Changes in the regulation of the financial industry are also underway, with the
government easing restrictions that prohibit China's banking, securities and
insurance companies from doing business in each other's sectors. The proposed
changes will allow so-called "cross-sector" businesses. To facilitate
supervision under the new circumstances, China is considering merging the
separate regulators - China Banking Regulatory Commission, China Securities
Regulatory Commission and China Insurance Regulatory Commission - into a super
financial regulatory body. Another alternative is to set up an ad hoc group to
co-ordinate cross-sector supervision. Former central bank governor Dai
Xianglong, who has just been relieved as Tianjin mayor, is tipped to lead the
A major reshuffle of officials is inevitable under the various ministry
chantes, as central government departments are closed or streamlined.
Pleasing believers in numerology if no one else, Beijing is set to kick off the
2008 Olympic Games on August 8 (08-08-08). Success of the games will be a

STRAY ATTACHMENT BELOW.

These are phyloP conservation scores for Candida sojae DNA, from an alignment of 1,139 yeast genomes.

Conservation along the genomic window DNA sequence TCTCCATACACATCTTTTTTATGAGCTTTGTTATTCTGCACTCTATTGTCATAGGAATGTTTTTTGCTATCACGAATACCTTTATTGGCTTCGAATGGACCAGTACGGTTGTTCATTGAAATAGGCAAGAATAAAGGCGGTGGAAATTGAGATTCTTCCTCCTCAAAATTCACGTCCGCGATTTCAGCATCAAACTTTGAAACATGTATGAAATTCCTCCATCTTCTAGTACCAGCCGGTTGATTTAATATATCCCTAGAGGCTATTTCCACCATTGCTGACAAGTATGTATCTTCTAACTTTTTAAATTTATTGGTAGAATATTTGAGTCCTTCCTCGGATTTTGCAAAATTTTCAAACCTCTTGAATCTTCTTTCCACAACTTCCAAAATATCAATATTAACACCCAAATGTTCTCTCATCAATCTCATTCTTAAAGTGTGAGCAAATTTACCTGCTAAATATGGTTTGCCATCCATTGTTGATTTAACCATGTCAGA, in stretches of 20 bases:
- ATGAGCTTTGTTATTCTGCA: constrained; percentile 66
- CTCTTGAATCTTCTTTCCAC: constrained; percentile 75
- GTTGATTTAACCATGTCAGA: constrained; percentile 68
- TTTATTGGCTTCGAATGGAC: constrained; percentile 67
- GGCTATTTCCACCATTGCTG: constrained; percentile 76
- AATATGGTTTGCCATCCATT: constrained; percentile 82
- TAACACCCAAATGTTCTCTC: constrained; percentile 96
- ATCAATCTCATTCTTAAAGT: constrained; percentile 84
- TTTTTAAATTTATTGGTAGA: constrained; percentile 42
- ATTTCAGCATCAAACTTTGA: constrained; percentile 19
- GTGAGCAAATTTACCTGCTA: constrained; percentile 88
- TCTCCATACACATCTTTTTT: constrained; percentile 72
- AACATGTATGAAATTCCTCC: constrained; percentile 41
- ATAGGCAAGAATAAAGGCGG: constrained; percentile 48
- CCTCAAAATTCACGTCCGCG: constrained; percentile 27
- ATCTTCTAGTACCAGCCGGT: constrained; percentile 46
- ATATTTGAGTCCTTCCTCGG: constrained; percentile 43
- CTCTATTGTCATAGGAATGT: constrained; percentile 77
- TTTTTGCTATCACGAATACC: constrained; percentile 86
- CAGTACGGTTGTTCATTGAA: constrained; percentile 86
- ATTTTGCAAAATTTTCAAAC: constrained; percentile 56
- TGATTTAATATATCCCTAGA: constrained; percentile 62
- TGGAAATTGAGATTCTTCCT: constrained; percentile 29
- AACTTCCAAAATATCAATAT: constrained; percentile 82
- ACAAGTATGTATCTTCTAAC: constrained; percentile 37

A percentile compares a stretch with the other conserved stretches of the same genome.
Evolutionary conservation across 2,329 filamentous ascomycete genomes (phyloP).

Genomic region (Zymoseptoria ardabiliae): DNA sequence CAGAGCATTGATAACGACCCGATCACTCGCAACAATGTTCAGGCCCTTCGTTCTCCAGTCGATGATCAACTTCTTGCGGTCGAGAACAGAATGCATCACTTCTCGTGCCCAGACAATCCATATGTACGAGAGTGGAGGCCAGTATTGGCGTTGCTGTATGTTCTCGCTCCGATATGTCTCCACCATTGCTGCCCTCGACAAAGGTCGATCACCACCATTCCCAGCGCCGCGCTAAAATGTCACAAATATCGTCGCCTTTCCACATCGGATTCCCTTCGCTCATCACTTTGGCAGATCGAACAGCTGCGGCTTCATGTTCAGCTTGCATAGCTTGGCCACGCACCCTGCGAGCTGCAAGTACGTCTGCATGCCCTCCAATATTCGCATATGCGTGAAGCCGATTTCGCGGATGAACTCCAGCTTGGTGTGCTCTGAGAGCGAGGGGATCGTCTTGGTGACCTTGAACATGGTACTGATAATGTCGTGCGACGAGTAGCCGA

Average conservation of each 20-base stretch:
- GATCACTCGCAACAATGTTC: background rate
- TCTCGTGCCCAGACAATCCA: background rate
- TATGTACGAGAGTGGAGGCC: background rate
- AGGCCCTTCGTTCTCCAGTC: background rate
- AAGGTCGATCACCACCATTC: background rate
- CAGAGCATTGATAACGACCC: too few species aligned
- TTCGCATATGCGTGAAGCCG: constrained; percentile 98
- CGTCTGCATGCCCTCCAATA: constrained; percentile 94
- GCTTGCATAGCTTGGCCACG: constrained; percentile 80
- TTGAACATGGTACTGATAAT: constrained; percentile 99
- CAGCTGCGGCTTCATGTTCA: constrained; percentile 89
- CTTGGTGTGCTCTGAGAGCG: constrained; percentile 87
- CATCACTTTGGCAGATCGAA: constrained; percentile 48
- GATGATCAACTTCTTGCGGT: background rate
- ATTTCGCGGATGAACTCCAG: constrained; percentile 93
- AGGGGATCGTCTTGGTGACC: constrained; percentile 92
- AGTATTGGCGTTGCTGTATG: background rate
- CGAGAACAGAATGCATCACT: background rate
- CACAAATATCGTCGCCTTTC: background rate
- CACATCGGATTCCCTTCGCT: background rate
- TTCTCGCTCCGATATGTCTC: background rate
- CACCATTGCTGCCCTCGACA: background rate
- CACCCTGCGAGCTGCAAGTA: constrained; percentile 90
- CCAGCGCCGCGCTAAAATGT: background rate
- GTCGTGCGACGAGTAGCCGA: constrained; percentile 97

matter of more than national pride. The 17th Party Congress last October marked
the final stage of President Hu Jintao's emergence from the shadow of his
predecessor, Jiang Zemin, and a successful Olympics will serve a proof of the
capabilites of the fourth-generation Communist Party under Hu's leadership.
If something goes wrong, the Chinese leadership would not only lose face but be
seen by the general public as responsible. Officials at all levels are now
being mobilized to ensure the success of the Beijing Olympics, with no
The games come as the country's place on the global economic stage is no longer
in doubt, clear proof of the progress made after 30 years of economic reforms
and opening up to the wider world. The Cultural Revolution launched by Mao
Zedong in 1966, which brought the Chinese economy to the edge of bankruptcy,
came to an end with the death of the Great Helmsman and one year later, Deng
Xiaoping was rehabilitated to make the third political comeback in his
The 11th Central Committee of the Communist Party held its third plenary